These crimes and many others had witnesses or survivors.  Some came all the way to Kindu to witness at the open trial, but then decided that they could not give testimony.  They were more afraid of Tradition, and possibly of those Mai-Mai not yet arrested, or the brothers and uncles of those arrested that might take revenge.

The judges
The President-Judge of the military tribunal addresses the defendants.

And there was abundant reason for fear: Who paid for the 8 defence lawyers? Who raised the 3,000 USD to lighten their sentences, that the President of the Military Court turned down?

Dead: One Bonobo and One Man

Bonobos of the Lomami National Park in a forest clearing called edo73

The bonobo was killed first.

It was 2018, on November 18th.  A patrol team, led by Elias Omana, was on surveillance in a forested part of the Lomami National Park near a point we call KK/4.   There was a scuffle of leaves.  Poachers were near.  The surveillance team ran, but the poachers were gone…they had dropped their loads.  One contained smoked bonobo.  One of the three poachers was seen enough to recognize him as someone from ChombeKilima.  But Elias did not know his name. 

2008_Burning bonobo bushmeat
Amboko, an IMU Leader, burns the bonobo bushmeat back in Katopa camp.

The bonobo was brought back to Katopa camp where it was burned.  We usually burn confiscated bushmeat right there in the forest to avoid accusations of reselling it for profit.  But the bonobo came back to camp.  A bonobo is different.  The hunter broke two laws: (1) hunting in the park and (2) killing a totally protected species.  Besides, the Katopa teams have all been involved in bonobo studies.  These hacked and singed arms and legs might have belonged to an individual they observed and one whose nest they counted again and again.

It was important to know who killed the bonobo and to hold him accountable.  Not easy with little evidence.

Informers from Chombe Kilima asked what hunters returned to the village soon after November 18th.   The probable hunter was Tonda Djeha, a hunter from Chombe Kilima, whose porters had come out of the forest on the 19th.  Tonda was caught hunting in the Park more than once before.

La maison de Junoir  au village Lokale copy
Junior, Tonda’s porter, in front of his small house in Lokale.

Of the two porters, one was Tonda’s son.  He would not be a good source of information.  The other, Junior, lived on the road around the south of the park.

Junoir et sa femme Henriette au salon de sa belle famille copy
Junior with his wife at in-laws

Junior, is young, newly married, but living with the in-laws.  He wants a better house of his own, which is why he was working for Tonda.  Junior knew that Bonobos were especially protected and did not tell our workers anything, but eventually an informer got a recording on his phone of Junior saying that Tonda had killed a bonobo in the Park when he was the porter.  This was enough proof to arrest Tonda.

But where was Tonda? A plainclothes policeman went to Chombe Kilima to make the arrest, but Tonda had fled the village through the forest.  He now moves between several villages. For two years he has avoided arrest.

Tonda with daughter_Chombe Kilima
Tonda in ChombeKilima with his daughter before he was on the run.

Chombe Kilima is a village of hunters.  They know hunting in the Park is forbidden and they know that bonobos are protected.  Early on we burned a hunter’s bonobo bushmeat in the center of the village.  Bonobo protection is one of TL2’s main village messages,  BUT no neighbor would turn Tonda in for hunting Bonobo in the park…it still is considered a minor misdemeanor, though dangerous because of TL2 and the Park guards.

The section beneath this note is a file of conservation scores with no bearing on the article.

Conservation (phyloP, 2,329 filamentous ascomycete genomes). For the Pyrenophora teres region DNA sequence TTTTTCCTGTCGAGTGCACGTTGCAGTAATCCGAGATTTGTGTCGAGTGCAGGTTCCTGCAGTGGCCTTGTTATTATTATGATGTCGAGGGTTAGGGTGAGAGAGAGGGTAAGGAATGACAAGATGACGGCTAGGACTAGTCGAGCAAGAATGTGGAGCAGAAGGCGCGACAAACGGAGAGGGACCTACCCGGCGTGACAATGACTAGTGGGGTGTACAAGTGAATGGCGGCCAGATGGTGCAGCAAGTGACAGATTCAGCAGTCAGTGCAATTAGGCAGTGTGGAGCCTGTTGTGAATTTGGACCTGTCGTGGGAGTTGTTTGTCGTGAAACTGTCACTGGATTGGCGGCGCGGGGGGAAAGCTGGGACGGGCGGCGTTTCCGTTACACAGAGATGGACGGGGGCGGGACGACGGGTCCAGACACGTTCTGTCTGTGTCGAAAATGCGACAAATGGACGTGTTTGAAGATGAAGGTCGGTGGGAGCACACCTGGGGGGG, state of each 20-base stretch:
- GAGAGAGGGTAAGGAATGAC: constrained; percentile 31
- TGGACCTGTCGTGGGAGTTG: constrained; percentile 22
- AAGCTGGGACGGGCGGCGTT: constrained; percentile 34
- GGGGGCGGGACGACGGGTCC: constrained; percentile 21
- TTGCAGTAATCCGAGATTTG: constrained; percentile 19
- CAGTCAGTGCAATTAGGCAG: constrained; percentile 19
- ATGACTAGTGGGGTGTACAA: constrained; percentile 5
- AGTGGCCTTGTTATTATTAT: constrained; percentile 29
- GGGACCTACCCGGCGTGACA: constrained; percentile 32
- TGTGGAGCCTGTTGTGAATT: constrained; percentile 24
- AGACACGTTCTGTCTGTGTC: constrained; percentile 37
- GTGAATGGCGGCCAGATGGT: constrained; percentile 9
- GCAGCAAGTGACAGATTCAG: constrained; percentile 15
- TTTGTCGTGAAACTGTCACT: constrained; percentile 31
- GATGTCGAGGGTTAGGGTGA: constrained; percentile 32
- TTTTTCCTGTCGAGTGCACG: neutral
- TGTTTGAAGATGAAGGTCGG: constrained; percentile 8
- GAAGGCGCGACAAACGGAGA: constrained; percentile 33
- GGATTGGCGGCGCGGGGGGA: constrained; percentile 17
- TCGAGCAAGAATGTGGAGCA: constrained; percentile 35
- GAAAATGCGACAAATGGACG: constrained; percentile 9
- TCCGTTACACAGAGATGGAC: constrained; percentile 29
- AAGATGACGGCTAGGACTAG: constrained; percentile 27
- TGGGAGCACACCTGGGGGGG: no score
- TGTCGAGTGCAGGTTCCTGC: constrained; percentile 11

2019 meeting of reconciliation between two clans at Makoka
Tonda did show up at this meeting of two clans a couple months ago, but quickly disappeared afterwards. He is in the brown jacket, standing on the right.

But killing a person is different.  Now Tonda is in jail.

Nearly two years later, December 2020, Tonda was again hunting in the park.  This time with one other shotgun hunter and six porters, one of whom Osenga Alongo was his son in law.  He and Alongo took off to hunt at night by headlamp.  The others stayed in camp. 

In the early morning Tonda came back alone with a small duiker in his basket.  He told the porters to quickly prepare food so that they could return to Chombe Kilima.  They asked where Alongo was.  Tonda said  “Park guards ambushed us.  We ran in different directions but Alongo knows the forest, we will find him back in Chombe Kilima.”  Even then there seemed something wrong because, if ambushed, you drop all baskets and backpacks. You just run to save yourself. But Tonda insisted.

It was several days later that the other shotgun hunter came to report his concern to the FZS team at ChombeKilima.  Tonda had come back to the village and taken off immediately for the town of Kindu.  Alongo never showed up, not in Chombe Kilima and not in his own village of Kakungu.    The local chief went to Kakungu to see what he could find out.  Tonda had stopped at his in-laws on his way to Kindu. He told them – Alongo is in Chombe Kilima, he will be coming soon by bicycle.  Tonda continued by motorcycle to Kindu.  

These villagers are hunters.  Hunting at night with head lamps is dangerous.  Everything pointed to an accidental killing of Alongo by his father-in-law, Tonda.  Alongo’s family was furious.

When he was arrested in Kindu, Tonda had already bought a boat ticket to Ubundu.  Now he is in jail.  

Tonda's house burned by villagers
Tonda’s house was burned by his son in law’s family.

We helped gather the information, and we will help prosecute, but it was villagers themselves that put Tonda in jail.

Whatever happens next will likely be long and slow.  The dead bonobo will be a bit player, or perhaps be totally sidelined as irrelevant evidence.  Family loyalties and kin outrage will continue to fester and explode.